The weighty, conservative Daily Telegraph duly noted that "He seems intent on showing a rasping personality on court," while the more lively Guardian lectured him sternly:
"When McEnroe was rising from the ranks of the obscure there were those who went to some lengths to excuse his sullen face, short temper and vicious tongue He was still a boy in a man's world, unaccustomed to the pressures, the rewards or the glamor. But the time for excuses was over, McEnroe is, by common consent, one of the game's finest players. He has beaten Borg and Connors - the two men ranked above him - he has a a responsibility to his position and must face it."
Neutral observers - especially those who realize what the British find hard to comprehend: That McEnroe's deportment has improved considerably over what it was a year ago - agreed that the newspaper reaction to the Queen's Club incidents was a classic case of overkill.
"It was blown out of all proportion," said Frank Smith, the Grand Prix Supervisor responsible for enforcing the players' code of conduct at the tournament. "If Carter and Brezhnev had come to blows in Vienna, it couldn't have made a bigger impact in the British papers than this did."
McEnroe - who admitted afterward that he had been wrong to tell an umpire, "I'll make sure you're never on my court again" - shrugged off the whole episode with reasonably good humor.
"I don't know whether or not you guys write the headlines," he told the assembled British tennis press after beating Victor Pecci in the final, a match in which he behaved admirably, "but over here, if you say anything during a tennis match, they make it seem like you committed a murder or something."
He refuted Mayer's charge that his habit of constantly retying his shoelaces was a stalling tactic, calculated to disrupt an opponent when he is about to service a big point.
"I'm not trying to bother the other guy. I'm just a fidgety person," McEnroe said. "ti like everything to be perfect, and my shoelaces tight."
He also vowed to be on his best behavior for Wimbledon, for purely pragmatic reasons: "I've learned that it doesn't do any good to be negative to umpires and linesmen.It only makes them negative to you."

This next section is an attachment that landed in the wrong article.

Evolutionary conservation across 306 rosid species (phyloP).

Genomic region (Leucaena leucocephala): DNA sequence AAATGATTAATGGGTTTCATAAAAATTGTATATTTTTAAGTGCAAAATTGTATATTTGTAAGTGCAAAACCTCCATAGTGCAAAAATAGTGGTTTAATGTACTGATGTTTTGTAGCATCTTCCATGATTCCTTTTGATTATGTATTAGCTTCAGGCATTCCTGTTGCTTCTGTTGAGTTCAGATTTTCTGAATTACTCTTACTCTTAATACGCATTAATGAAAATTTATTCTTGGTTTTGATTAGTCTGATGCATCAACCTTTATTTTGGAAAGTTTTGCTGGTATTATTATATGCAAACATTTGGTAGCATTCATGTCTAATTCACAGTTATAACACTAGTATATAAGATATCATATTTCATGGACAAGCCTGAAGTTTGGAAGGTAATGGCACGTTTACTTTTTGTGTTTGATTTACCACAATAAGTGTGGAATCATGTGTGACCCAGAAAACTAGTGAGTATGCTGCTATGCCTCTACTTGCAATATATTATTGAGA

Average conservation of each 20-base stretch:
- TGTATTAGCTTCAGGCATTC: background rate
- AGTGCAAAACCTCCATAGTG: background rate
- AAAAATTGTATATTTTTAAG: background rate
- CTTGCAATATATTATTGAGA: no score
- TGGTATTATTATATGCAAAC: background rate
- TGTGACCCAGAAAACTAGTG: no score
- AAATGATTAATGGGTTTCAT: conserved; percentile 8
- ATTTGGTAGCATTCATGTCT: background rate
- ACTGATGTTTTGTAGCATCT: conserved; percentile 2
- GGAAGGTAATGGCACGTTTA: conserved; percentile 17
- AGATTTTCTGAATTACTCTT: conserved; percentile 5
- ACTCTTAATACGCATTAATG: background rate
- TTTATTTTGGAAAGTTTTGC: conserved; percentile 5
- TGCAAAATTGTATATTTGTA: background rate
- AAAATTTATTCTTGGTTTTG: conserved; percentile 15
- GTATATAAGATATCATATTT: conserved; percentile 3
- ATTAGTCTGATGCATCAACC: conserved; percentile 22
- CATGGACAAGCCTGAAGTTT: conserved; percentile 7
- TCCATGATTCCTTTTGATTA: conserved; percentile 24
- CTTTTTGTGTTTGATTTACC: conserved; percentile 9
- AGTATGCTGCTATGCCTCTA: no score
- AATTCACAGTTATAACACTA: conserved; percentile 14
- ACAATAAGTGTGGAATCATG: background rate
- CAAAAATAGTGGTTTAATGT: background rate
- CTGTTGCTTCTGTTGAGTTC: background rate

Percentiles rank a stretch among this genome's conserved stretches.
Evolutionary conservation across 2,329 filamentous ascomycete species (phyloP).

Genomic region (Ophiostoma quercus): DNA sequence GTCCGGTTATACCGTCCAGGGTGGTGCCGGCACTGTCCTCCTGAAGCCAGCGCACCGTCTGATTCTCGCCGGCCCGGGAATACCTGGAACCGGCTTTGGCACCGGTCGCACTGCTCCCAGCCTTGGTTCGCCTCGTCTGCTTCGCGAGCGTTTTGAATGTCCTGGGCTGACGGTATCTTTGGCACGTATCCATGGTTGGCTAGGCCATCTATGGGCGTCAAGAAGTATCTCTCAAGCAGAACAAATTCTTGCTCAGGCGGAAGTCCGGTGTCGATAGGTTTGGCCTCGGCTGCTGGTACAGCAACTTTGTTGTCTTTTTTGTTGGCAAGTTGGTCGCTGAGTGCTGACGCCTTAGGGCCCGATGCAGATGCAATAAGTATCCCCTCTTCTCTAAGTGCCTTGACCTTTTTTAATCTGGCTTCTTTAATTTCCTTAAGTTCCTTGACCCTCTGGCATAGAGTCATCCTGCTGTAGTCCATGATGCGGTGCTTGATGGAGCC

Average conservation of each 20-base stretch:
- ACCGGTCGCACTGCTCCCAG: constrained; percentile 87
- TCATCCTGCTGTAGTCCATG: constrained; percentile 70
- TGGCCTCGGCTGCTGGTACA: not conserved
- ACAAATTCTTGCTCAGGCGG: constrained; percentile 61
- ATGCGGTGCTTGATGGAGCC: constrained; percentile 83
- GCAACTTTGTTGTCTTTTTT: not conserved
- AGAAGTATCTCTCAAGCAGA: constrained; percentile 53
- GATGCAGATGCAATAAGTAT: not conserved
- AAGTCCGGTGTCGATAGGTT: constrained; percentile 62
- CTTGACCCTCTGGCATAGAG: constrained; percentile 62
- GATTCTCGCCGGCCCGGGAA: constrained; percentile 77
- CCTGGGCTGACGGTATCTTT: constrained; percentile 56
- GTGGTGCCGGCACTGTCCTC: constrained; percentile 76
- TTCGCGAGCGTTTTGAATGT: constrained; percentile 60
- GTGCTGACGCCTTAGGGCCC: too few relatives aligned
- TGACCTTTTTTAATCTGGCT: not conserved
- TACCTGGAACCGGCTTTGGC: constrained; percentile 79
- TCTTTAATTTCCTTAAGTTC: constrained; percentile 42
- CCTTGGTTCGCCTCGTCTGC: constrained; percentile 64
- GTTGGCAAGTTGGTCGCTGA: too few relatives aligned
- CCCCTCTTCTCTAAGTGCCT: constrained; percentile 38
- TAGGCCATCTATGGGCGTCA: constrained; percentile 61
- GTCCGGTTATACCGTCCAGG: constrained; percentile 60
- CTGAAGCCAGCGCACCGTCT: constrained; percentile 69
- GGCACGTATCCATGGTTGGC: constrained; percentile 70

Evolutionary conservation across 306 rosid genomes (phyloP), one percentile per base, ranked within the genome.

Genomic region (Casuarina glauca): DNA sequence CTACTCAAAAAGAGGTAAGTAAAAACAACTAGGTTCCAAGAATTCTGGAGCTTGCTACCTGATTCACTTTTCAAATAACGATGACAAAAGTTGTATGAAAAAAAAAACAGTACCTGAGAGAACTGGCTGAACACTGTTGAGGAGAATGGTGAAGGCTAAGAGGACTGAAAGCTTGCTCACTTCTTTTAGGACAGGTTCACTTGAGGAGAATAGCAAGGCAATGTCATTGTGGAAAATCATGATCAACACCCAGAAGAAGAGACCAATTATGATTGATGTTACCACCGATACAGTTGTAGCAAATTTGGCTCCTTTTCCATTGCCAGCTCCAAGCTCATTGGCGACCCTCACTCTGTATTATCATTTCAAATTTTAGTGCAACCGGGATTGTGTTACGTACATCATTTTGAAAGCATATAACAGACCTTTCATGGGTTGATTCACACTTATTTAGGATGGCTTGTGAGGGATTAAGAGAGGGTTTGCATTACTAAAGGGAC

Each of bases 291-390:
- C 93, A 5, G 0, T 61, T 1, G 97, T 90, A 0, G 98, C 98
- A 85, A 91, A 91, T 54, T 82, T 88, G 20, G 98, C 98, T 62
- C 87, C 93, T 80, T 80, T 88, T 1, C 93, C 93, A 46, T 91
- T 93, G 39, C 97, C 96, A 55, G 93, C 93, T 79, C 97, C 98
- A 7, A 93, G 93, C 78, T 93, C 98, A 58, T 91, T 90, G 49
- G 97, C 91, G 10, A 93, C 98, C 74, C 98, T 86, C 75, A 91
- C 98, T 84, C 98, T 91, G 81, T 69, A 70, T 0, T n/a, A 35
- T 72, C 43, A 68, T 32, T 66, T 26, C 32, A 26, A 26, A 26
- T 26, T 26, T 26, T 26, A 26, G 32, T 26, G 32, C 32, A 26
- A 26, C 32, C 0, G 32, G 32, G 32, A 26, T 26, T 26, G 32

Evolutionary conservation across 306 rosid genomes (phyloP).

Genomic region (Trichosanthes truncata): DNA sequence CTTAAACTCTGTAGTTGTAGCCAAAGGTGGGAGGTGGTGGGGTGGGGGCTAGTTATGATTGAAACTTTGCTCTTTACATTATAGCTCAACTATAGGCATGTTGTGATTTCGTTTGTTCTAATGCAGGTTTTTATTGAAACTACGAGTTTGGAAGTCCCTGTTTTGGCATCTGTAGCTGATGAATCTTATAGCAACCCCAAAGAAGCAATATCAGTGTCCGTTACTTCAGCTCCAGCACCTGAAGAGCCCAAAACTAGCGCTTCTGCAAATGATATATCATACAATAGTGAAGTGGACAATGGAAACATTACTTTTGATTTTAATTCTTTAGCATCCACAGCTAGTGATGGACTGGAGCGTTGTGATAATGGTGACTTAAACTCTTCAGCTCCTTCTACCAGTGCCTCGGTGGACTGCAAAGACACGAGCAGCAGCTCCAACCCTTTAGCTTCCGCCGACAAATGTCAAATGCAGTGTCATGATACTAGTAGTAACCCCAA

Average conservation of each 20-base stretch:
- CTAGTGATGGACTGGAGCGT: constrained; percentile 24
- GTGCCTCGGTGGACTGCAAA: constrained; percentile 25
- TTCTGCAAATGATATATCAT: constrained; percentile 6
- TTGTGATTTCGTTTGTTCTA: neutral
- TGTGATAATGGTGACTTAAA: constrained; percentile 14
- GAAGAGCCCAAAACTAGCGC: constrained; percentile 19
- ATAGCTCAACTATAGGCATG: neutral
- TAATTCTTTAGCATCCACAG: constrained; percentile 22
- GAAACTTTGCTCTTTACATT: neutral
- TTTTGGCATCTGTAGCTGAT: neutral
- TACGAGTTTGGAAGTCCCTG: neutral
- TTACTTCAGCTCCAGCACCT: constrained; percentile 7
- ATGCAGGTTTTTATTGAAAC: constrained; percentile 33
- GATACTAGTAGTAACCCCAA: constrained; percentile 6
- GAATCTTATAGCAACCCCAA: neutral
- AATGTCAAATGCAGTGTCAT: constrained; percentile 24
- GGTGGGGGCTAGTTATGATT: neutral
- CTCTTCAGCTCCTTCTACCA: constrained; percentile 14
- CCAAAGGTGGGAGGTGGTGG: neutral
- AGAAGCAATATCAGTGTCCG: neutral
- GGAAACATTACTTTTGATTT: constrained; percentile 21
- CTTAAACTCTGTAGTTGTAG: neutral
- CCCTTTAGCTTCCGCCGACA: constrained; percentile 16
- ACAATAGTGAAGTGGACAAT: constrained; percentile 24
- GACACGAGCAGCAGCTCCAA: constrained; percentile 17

"Sure, I'd like to have the crowd on my side, but I'm not sure how to do it," he added "I don't know if the English will ever be on my side, because I have a reputation now that's hard to change." $ tOne of the
One of the things that makes McEnroe so difficult to swallow is that even when he hits a glorious winner, he looks unhappy. He never is satisfied, and never smiles. He makes tennis look less like a joyous game than some kind of unspeakable torture.
He has never understood that audiences do not appreciate agony in the face of one so young and so gifted. So he points and grimaces, kicks the court and curses under his breath, complains and twists what has been aptly described as his "Irish pug face" into a thousand self-critical expressions.
"That is just me," he says. "The faces are part of my personality. If I miss a shot, I make a face, even in practice."
It is all part of his perfectionist, fiercely competitive nature - Mayer calls it his "enormous ego" - and McEnroe evidently feels it is more important to be himself than to try to win friends and influence galleries.
He is confident in the abilities that have swiftly carried him to No. 3 in the computerized world rankings of the Association of Tennis Professionals, behind only Borg and Connors. (McEnroe is seeded No. 2 at Wimbledon, behind Borg and ahead of Connors, because it was uncertain until last Tuesday whether Connors would play or withdraw to be with his wife, who is expecting their first child momentarily.)
McEnroe, who led the U.S. to its first Davis Cup triumph in five years last December and won the Grand Prix Masters over a depleted field in January, beat both Connors and Borg to win the World Championship Tennis finals at Dallas last month, his most satisfying victory to date.
But is he ready to win Wimbledon? He thinks he can, and so do many experts. The biggest questions that remain are, is Wimbledon ready for "Superbrat"? and if he does win, will the British give in and call him "Junios?" CAPTION: Picture 1, John McEnroe's tantrums are big news in Britain. "I don't know whether you guys write the headlines," McEnroe told reporters, "but over here, if you say anything during a tennis match, they make it seem like you committed a murder or something." By Harold Hoover - The Washington Post; Picture 2, Chris Evert chases a shot during her three-set victory over Martina Navratilova in final of Eastbourne (England) tournament. AP